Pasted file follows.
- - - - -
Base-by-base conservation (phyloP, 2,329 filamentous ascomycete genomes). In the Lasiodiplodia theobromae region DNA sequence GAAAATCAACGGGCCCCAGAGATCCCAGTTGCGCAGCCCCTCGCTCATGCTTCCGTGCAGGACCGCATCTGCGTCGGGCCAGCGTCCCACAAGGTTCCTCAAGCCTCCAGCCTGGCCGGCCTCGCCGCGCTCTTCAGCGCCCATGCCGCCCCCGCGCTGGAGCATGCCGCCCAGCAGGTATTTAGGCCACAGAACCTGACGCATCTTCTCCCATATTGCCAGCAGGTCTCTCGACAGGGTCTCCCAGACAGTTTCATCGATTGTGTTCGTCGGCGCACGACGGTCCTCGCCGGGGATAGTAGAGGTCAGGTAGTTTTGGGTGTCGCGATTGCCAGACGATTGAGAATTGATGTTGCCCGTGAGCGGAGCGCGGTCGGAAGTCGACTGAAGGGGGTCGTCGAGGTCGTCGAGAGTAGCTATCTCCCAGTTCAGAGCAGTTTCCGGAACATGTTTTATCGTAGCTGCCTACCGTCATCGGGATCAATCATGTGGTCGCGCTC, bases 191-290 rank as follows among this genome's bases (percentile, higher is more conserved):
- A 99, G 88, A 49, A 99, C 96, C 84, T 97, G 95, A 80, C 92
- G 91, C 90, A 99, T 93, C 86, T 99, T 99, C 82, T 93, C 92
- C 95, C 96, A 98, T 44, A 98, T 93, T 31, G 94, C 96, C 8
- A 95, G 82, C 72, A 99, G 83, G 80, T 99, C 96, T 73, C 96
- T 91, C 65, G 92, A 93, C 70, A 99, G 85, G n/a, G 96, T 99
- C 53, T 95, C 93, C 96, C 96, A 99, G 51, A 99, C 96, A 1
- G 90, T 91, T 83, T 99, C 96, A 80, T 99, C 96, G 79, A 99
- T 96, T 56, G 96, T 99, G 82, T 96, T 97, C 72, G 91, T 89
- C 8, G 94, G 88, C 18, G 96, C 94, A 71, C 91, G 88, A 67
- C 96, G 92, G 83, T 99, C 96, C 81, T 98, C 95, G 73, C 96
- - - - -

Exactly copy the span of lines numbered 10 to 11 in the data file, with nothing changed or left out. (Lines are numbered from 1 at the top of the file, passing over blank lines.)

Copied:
- C 8, G 94, G 88, C 18, G 96, C 94, A 71, C 91, G 88, A 67
- C 96, G 92, G 83, T 99, C 96, C 81, T 98, C 95, G 73, C 96